Even before the first ball of the ICC World Test Championship final was bowled, India was behind the eight ball. The team management looked up to the sky before the toss, saw the dark clouds, and decided to field. It was an instinctive distinction, based on what the eyes spotted at that moment.
Never mind that things are bound to change over five days. The help for the seamers lasted all of the first session, before the sun came out and the pitch started to ease up.
India bowling coach Paras Mhambrey later stated that it was the “conditions in the morning” that prompted the inclusion of a fourth pacer. That meant that off-spinner R. Ashwin, the top-ranked Test bowler in the world and proven performer, carried drinks.
Once Australia saw off the morning movement, it was smooth sailing. Under bright sunshine, runs came in a flurry from Travis Head and Steve Smith. Had Ashwin been around, the four southpaws in the Australia batting unit could have found the going tough. But instead, pacer Umesh Yadav - presumably Ashwin’s replacement in the eleven - barely made a mark.
Australia went on to make an impressive 469 in the first essay - a total that head coach Rahul Dravid felt was well above the par score. It was a result of indisciplined bowling, offering wide freebies to Head on far too many occasions.
India never really recovered from a top-order collapse which left the team at 71 for four. Shubman Gill and Cheteshwar Pujara were castled while shouldering arms - a worrying misjudgement of line. It was only fighting knocks from Ajinkya Rahane, Ravindra Jadeja and Shardul Thakur that kept the game alive. The trio prevented a quick demise, giving hope to the big contingent of India supporters at The Oval.
India’s second essay had no such silver lining. Rohit Sharma’s men had the straightforward task of batting a little more than four sessions, on a pitch that was difficult, but not impossible.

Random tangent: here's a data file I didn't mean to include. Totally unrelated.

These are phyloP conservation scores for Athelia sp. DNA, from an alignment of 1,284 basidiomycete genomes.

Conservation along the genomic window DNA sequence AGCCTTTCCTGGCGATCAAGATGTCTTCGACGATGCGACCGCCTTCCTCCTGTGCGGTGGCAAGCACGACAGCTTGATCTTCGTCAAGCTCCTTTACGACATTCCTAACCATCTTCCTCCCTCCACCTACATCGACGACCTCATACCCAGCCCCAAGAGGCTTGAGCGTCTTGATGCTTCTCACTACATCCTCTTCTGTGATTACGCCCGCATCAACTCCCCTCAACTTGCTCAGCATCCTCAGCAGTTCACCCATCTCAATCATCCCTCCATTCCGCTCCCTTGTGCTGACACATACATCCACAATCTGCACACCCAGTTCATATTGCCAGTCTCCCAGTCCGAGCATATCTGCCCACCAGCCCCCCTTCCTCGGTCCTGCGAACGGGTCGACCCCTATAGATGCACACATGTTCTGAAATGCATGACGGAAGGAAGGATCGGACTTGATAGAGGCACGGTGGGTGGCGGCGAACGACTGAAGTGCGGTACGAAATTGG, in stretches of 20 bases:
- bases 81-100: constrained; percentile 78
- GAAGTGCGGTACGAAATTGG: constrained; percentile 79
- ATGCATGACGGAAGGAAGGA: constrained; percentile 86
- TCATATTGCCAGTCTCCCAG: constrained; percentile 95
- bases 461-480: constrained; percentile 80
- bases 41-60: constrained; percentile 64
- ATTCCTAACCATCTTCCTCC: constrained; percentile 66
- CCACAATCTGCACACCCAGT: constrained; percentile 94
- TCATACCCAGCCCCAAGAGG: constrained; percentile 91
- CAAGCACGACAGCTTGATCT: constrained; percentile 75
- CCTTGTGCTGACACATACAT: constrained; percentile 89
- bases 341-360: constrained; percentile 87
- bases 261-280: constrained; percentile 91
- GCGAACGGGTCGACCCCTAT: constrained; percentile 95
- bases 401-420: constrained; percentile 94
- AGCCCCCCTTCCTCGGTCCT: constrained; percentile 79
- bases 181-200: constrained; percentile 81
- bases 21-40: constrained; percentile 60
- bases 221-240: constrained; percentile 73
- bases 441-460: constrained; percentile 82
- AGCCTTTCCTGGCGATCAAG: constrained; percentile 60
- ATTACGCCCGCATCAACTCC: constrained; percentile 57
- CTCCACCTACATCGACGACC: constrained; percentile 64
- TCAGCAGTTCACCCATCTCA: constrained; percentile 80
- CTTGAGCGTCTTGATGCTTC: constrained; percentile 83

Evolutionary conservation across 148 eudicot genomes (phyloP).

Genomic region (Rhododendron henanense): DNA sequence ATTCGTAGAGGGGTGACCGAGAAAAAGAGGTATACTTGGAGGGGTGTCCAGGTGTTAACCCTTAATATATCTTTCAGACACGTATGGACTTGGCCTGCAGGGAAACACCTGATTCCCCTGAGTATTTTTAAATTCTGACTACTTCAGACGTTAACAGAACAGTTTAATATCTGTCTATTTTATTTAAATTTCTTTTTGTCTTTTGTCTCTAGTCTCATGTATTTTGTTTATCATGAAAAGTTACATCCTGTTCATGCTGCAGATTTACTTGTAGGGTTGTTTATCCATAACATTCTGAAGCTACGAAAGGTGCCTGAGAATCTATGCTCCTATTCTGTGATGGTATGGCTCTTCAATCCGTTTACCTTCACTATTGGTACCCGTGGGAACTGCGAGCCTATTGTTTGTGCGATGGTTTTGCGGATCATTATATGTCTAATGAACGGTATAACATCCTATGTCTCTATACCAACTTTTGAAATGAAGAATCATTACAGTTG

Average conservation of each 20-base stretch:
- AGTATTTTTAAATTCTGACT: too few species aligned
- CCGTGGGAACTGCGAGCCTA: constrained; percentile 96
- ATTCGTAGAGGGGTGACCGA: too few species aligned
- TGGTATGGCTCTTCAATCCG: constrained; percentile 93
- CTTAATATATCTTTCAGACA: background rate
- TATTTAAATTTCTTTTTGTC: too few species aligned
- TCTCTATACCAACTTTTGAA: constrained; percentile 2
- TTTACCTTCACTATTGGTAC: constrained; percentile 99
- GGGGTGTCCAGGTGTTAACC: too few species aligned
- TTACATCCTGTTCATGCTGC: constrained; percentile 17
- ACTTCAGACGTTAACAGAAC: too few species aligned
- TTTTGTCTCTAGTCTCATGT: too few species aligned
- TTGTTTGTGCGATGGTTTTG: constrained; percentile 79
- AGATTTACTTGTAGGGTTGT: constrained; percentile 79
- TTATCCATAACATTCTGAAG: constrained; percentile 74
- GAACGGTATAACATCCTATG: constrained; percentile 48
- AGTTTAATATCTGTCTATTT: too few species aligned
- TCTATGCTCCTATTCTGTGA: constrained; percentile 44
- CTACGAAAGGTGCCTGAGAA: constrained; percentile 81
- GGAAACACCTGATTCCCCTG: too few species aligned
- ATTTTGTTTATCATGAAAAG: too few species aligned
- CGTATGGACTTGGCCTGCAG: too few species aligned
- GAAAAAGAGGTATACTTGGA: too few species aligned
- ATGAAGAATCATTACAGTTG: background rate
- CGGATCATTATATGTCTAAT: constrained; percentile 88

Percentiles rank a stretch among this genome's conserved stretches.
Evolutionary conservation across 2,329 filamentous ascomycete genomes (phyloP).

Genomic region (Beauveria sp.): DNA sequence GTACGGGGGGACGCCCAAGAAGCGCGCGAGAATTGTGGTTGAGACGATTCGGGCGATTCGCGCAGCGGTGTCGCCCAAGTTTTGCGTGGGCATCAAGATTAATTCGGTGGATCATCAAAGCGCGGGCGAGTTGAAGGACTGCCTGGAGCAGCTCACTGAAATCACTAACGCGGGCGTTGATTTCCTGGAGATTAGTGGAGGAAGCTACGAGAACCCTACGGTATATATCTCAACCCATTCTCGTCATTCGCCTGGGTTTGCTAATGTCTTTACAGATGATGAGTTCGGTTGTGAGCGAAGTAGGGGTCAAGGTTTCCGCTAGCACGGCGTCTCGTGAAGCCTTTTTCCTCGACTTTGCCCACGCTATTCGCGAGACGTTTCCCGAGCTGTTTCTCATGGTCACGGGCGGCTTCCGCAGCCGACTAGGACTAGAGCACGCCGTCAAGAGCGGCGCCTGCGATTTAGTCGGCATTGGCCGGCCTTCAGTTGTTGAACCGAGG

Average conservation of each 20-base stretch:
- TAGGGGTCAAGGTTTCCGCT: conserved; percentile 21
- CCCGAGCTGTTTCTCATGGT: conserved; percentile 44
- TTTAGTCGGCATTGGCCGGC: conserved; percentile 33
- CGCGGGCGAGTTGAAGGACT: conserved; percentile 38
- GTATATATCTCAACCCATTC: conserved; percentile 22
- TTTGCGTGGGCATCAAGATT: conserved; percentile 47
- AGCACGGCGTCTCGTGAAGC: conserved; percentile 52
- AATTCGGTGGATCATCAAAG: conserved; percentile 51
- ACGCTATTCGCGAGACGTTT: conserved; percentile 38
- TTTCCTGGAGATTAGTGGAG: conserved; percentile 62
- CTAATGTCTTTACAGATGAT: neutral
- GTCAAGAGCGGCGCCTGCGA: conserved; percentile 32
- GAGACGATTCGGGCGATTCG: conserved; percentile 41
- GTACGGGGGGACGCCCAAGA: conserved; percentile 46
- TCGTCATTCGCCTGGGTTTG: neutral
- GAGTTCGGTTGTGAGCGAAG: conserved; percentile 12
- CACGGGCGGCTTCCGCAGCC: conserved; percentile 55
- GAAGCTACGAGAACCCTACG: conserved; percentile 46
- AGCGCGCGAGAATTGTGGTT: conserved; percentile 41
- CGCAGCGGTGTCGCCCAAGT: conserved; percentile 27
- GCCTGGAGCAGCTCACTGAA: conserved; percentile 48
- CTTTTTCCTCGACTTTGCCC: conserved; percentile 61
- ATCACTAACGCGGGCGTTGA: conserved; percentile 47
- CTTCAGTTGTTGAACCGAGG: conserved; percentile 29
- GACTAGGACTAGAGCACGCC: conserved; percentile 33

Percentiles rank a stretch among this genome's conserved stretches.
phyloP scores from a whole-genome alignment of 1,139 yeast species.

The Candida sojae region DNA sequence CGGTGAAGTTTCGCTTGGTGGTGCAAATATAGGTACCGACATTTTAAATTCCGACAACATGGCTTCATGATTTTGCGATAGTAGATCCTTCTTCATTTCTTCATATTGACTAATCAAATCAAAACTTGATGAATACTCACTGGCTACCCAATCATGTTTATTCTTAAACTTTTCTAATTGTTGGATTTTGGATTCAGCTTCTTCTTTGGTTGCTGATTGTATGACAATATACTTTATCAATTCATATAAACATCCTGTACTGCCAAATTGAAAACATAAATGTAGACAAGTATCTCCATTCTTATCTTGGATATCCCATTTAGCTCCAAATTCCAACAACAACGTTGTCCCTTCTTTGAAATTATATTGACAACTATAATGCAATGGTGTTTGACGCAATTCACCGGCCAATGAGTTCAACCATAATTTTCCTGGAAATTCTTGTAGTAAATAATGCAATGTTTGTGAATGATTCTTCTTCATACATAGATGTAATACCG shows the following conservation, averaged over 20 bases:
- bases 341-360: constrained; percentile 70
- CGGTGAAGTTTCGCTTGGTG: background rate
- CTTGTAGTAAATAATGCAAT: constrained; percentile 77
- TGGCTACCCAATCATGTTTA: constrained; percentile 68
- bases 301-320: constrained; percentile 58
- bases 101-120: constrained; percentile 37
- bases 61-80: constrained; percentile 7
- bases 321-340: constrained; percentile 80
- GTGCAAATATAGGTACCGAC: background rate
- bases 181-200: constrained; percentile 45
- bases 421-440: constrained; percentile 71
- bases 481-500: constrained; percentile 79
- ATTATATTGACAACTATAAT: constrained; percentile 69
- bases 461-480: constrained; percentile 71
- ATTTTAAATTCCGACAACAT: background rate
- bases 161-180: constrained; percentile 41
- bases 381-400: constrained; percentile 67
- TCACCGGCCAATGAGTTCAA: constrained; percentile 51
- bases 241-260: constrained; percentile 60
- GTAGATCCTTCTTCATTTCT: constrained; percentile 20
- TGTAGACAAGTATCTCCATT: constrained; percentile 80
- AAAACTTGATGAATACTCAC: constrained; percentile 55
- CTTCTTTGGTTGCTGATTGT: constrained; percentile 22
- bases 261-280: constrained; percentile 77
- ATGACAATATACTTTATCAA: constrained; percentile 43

In search of a win, Rohit, Gill and even Pujara took a positive approach - one that this team prides itself on. This bold outlook, however, forced Pujara out of his comfort zone. The gritty batter got out playing the ramp - a shot which is not his cup of tea.
The biggest disappointment came on the fifth day morning, when Virat Kohli was dismissed by the outstanding Scott Boland. The edge was a long time coming, as Kohli repeatedly jabbed hard away from body. The men behind the bat knew a chance would arrive sooner rather than later.
Much like Pujara, Rahane paid the price for straying away from his space. A loose waft at a rising delivery was unbecoming of India’s mainstay in this match. K.S. Bharat, playing his fifth Test, did not inspire confidence at the crease.
And so yet another ICC trophy went abegging. In the post match press conference, a disappointed Rohit admitted that “winning a championship is the most important thing, rather than winning any series”.
The new WTC cycle offers renewed hope, but for this barren run to end, the honest self-assessment and tough calls must happen now.
- Live Score IND vs WI 2nd Test, Day 4: India sets West Indies 365-run target; Rain delays restart
- Hopman Cup: Croatia downs Switzerland to clinch title
- Jonas Vingegaard wins second successive Tour de France
- Wrestling trials for Asian Games: Upsets galore show past has little influence on the present
- Deodhar Trophy: Tournament favourite South Zone looks to open campaign on a high against North Zone